Unless. Unless Scorsese once again hits the election trail too hard--and there are already signs, I'm told by folks in the industry, that he's doing just that. Overreach for an Oscar once and people will blame Harvey; overreach twice and it's on Scorsese. If that happens, the door will swing wide open for a well-liked director with a solid film in the mix--someone like, say, Clint Eastwood. I'm a sports fan, and to me, Eastwood is the Trent Dilfer of movie directors. Dilfer, an ex-Baltimore Ravens quarterback, won the Super Bowl a few years ago by being unspectacular and not making any big mistakes. That's Clint, and that's "Million Dollar Baby." Eastwood's a humble guy who makes humble movies, and if Scorsese doesn't pipe down, Eastwood's gonna feed him humble pie on Oscar night.
Footnote No. 1: If Eastwood does beat Scorsese, it'll be the third time in 24 years that Scorsese has lost to an actor-director. Wanna bet Scorsese is keeping count, too?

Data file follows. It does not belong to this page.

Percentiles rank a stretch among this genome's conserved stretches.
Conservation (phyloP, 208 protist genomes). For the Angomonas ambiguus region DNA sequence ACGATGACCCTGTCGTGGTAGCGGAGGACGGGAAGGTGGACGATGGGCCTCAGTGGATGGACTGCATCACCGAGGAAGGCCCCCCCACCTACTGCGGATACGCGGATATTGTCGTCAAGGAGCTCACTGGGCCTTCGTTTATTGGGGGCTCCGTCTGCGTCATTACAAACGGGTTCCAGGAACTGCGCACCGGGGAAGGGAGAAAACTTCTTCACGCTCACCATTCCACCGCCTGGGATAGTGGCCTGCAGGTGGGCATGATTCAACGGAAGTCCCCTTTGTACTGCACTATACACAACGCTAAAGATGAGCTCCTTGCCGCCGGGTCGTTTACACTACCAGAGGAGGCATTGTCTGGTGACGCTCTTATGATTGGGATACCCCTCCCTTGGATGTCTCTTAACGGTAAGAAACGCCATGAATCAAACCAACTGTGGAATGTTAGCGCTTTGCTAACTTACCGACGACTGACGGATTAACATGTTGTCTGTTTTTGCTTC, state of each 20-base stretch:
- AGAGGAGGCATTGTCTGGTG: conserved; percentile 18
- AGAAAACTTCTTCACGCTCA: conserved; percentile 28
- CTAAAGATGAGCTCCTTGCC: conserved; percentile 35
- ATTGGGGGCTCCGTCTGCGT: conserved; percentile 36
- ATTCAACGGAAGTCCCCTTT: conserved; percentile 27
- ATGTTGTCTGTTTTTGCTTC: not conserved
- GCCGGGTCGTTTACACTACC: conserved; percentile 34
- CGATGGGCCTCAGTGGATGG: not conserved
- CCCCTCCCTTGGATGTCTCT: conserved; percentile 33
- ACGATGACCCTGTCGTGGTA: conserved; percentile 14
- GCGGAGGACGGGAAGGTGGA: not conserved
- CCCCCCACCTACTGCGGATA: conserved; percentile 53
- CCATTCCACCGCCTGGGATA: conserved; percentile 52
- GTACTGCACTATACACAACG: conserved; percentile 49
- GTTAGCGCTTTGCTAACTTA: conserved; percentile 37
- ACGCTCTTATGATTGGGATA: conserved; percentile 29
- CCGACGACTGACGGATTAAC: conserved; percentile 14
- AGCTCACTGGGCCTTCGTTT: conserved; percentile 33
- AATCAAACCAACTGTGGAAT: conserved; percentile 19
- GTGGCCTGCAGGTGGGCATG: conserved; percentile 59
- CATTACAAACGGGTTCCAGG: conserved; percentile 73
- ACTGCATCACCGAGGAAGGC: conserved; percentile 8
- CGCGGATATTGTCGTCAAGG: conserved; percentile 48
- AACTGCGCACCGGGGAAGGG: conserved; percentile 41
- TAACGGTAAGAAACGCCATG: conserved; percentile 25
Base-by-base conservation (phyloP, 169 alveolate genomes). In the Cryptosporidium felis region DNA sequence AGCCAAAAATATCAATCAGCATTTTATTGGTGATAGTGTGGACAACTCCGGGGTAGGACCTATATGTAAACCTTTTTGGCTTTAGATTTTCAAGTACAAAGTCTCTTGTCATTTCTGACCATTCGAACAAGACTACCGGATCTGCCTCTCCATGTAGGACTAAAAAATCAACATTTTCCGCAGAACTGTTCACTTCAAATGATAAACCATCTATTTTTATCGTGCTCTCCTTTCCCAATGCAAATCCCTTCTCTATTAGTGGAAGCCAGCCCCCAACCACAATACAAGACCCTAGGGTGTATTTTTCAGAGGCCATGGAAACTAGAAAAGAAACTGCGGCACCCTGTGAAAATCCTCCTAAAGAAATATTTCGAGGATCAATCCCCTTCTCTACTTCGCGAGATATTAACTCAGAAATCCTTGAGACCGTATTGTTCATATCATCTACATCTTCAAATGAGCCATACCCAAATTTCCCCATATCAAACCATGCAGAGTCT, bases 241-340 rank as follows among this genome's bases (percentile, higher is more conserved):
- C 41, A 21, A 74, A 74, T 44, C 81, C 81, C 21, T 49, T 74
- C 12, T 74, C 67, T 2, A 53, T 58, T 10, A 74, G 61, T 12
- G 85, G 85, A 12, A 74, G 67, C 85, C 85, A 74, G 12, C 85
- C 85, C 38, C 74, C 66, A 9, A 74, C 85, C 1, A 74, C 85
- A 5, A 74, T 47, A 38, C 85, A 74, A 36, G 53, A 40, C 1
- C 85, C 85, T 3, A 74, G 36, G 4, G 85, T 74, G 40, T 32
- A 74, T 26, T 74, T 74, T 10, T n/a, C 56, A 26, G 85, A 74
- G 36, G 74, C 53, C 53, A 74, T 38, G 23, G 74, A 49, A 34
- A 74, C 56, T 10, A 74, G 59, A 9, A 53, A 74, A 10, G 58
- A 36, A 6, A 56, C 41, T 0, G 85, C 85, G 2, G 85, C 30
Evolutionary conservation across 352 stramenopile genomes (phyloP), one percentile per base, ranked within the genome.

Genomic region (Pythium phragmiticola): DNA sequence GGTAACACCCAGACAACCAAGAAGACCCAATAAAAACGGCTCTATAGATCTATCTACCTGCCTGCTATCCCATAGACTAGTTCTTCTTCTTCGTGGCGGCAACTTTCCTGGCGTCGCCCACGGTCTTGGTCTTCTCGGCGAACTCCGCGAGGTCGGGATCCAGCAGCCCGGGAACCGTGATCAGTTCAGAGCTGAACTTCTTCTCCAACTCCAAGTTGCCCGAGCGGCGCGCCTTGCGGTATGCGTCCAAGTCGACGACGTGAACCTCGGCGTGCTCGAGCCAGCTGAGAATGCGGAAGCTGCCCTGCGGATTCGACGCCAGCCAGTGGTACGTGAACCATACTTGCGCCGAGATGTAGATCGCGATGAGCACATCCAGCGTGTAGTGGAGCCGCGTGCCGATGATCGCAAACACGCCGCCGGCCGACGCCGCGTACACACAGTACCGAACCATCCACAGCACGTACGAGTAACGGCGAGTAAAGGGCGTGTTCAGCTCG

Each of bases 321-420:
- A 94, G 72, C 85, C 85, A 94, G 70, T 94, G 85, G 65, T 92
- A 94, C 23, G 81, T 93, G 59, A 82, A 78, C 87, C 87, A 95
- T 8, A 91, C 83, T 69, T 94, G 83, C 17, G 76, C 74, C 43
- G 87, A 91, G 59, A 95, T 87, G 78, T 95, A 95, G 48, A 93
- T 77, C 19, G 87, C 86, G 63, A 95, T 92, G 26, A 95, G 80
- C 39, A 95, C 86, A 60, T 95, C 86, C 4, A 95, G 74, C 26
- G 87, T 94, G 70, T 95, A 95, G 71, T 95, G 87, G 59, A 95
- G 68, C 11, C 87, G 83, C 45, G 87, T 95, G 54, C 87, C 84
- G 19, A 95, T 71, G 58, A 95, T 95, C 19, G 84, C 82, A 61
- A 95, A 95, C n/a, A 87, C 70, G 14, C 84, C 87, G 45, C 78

Footnote No. 2: What about "Sideways" director Alexander Payne? Couldn't he sneak in and win? No, his pat on the back will be for best adapted screenplay. In fact, I guarantee he and writing partner Jim Taylor will win this category--and the Oscar nominations don't even come out for another six weeks.
Is Hilary Swank going to win another Oscar? Really?
No. Let me say this about Swank in "Million Dollar Baby": I think she's wonderful. In fact, I think she's better than critics are saying, and they're saying she's pretty great. Swank plays a fearless but scarred woman who knows she's white trash, and she pulls it off without a hint of condescension or mawkishness.